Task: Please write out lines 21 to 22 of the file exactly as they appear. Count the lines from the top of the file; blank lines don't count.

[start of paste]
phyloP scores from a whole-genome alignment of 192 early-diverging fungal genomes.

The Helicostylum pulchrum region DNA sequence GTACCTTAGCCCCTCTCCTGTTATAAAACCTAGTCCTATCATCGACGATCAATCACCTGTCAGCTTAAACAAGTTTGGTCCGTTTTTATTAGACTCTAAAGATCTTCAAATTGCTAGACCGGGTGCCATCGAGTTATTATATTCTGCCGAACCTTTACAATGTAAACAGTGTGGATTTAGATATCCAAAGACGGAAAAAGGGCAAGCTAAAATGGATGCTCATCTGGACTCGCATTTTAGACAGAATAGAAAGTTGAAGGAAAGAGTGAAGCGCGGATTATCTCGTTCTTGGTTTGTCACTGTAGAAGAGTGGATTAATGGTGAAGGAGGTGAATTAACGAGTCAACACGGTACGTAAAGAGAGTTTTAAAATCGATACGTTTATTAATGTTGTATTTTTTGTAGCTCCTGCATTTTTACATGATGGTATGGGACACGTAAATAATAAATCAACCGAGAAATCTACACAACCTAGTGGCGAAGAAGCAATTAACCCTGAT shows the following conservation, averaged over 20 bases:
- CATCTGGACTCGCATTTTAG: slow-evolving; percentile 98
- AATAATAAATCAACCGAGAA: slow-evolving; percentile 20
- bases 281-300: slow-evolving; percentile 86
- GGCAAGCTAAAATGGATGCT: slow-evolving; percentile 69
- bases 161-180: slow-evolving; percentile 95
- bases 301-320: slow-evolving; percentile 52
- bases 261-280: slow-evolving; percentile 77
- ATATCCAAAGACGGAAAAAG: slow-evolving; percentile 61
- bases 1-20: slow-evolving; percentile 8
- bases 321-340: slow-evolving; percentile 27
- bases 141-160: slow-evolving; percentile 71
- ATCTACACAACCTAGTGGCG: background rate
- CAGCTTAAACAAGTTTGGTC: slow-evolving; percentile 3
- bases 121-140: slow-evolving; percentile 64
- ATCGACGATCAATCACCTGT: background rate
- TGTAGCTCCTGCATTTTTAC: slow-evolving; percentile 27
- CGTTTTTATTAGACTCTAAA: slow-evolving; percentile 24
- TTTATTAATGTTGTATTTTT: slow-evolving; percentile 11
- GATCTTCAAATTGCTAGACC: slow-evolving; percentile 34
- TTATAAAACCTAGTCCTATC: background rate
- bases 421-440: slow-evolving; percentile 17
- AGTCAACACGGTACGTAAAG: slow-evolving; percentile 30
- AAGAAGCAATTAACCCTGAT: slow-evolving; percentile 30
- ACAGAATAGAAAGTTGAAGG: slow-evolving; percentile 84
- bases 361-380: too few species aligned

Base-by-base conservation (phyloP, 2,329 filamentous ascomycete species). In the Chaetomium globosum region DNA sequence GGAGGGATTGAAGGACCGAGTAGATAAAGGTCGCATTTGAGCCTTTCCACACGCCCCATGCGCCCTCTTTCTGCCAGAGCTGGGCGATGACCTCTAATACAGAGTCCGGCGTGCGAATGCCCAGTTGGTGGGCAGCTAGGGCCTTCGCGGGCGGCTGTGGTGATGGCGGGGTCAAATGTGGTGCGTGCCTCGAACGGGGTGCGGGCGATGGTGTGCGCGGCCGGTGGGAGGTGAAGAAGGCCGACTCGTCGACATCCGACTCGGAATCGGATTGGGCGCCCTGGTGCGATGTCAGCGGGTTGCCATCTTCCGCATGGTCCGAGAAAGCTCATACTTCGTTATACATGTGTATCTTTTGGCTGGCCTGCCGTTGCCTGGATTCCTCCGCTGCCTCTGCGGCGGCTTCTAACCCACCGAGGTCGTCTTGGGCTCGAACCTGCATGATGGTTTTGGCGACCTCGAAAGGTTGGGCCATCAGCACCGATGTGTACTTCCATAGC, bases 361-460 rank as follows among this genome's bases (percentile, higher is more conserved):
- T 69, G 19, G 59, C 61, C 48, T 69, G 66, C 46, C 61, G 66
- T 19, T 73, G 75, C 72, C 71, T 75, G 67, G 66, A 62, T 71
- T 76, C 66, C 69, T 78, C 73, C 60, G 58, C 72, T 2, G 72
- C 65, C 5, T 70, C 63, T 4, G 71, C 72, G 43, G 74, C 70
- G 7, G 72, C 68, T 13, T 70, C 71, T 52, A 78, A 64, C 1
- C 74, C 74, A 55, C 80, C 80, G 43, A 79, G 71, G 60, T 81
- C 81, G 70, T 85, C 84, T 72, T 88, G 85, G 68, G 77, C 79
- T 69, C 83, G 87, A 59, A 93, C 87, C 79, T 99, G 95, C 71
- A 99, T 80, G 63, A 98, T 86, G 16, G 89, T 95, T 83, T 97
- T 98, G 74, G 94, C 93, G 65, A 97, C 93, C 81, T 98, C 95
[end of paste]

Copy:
- GATCTTCAAATTGCTAGACC: slow-evolving; percentile 34
- TTATAAAACCTAGTCCTATC: background rate